SCOTUS Sacks NFL’s Claims of Antitrust Immunity

May 24, 2010 -

The Supreme Court of the United States has ruled against the Nation Football League (NFL) in terms of specific antitrust language, which emerged from a lawsuit brought against the sports entity by apparel manufacturer American Needle.

American Needle had charged that the NFL’s exclusive apparel agreement with Reebok limited competition, violated the Sherman Act and led to higher prices for consumers. American Needle further charged that an agreement between NFL Properties (NFLP) and Reebok did not allow the company to negotiate apparel agreements with individual teams.

In its decision (PDF), authored by retiring Justice Stevens, SCOTUS unanimously reversed a lower court’s ruling, and, according to SCOTUS Blog, “cleared the way Monday for trial of a lawsuit against the joint marketing of the right to use the teams’ logos and trademarks on consumer goods.”

The decision hinged around Section 1 of the Sherman Act, which dictates, “Every contract, combination in the form of trust or otherwise, or conspiracy, in restraint of trade or commerce among the several States, or with foreign nations, is declared to be illegal.”

In the decision, Stevens wrote “We conclude that the NFL’s licensing activities constitute concerted action that is not categorically beyond the coverage of §1 [Section 1].”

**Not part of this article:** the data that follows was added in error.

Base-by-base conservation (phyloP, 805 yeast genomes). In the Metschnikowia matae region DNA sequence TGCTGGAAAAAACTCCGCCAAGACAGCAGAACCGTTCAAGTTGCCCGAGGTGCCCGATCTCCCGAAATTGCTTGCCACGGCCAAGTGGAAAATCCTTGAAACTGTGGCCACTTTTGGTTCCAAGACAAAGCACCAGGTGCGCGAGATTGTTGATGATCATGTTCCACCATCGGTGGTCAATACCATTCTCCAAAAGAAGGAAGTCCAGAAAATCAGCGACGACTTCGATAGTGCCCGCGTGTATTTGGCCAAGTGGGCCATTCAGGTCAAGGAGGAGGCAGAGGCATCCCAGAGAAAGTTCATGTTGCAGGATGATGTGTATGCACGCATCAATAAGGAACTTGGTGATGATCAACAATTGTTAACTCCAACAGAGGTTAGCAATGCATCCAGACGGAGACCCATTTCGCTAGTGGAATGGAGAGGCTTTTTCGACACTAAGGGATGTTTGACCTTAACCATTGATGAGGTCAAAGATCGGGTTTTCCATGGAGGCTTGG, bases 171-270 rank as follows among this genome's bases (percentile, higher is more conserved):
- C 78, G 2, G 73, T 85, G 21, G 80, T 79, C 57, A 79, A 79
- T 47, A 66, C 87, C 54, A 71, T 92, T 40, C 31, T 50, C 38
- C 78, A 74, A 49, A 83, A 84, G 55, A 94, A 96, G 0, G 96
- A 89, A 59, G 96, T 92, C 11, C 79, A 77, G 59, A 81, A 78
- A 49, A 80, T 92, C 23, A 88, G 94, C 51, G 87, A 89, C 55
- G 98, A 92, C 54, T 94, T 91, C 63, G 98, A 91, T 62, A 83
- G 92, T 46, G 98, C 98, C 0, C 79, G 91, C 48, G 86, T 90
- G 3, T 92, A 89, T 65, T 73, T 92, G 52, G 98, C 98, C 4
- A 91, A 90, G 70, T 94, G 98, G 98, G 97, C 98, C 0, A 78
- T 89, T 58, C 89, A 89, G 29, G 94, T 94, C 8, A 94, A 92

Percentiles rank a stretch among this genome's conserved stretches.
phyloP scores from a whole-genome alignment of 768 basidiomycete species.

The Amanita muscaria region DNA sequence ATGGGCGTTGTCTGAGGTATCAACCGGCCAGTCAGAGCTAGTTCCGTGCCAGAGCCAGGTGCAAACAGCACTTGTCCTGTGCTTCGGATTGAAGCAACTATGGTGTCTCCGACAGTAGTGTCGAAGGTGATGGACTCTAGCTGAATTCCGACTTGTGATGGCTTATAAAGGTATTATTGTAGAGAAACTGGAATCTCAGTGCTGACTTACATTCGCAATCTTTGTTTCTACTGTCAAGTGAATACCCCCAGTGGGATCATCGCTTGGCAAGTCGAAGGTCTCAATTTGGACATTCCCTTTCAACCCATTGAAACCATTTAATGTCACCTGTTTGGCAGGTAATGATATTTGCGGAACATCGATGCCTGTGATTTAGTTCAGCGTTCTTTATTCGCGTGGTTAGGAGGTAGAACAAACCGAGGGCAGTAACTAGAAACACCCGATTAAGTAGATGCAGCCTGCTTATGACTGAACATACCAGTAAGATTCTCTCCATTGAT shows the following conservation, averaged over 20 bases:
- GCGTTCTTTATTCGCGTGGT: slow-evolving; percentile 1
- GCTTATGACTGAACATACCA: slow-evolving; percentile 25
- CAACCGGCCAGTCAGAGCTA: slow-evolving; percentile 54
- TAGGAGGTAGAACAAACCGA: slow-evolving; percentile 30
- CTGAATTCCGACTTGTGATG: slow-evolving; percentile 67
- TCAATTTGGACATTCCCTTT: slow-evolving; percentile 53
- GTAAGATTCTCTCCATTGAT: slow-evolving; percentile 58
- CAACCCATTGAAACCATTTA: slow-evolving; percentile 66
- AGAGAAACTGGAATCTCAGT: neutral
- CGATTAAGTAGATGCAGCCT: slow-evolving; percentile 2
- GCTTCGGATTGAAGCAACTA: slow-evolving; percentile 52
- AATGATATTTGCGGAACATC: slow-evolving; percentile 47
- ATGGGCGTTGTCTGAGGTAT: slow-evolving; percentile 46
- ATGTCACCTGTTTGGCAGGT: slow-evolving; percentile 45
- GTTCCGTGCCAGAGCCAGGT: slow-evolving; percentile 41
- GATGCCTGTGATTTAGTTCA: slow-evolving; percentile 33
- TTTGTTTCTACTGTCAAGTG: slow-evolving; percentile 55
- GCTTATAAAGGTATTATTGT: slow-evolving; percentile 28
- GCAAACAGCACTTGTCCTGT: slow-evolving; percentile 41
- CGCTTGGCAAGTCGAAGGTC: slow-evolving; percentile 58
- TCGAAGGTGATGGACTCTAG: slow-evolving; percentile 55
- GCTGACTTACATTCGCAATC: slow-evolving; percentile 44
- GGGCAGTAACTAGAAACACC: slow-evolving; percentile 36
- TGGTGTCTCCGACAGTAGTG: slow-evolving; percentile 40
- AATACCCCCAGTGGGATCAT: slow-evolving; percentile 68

Between 1963 and 2000, NFLP granted nonexclusive licenses to a “number of vendors,” including American Needle. December of 2000 saw NFL Properties formed and a 10-year exclusive headwear deal for all 32 teams granted to Reebok. American Needle’s license was not renewed.

While the NFL had argued that “by forming NFLP, they have formed a single entity, akin to a merger, and market their NFL brands through a single outlet,” Stevens wrote, “An ongoing §1 violation cannot evade §1 scrutiny simply by giving the ongoing violation a name and label.”

A few more choice tidbits:

Although NFL teams have common interests such as promoting the NFL brand, they are still separate, profit-maximizing entities, and their interests in licensing team trademarks are not necessarily aligned.

It may be, as respondents argue, that NFLP “has served as the ‘single driver’’ of the teams’ “promotional vehicle,” “‘pursu[ing] the common interests of the whole.’” But illegal restraints often are in the common interests of the parties to the restraint, at the expense of those who are not parties.
 

As the SCOTUS Blog further noted, “The Court also did not decide whether the NFL did in fact act illegally in this specific marketing effort.”

If, in a forthcoming trial, it is ruled that the NFL did act illegally, LawsofPlay (earlier this year) outlined a scenario of what such a ruling could mean for the videogame world: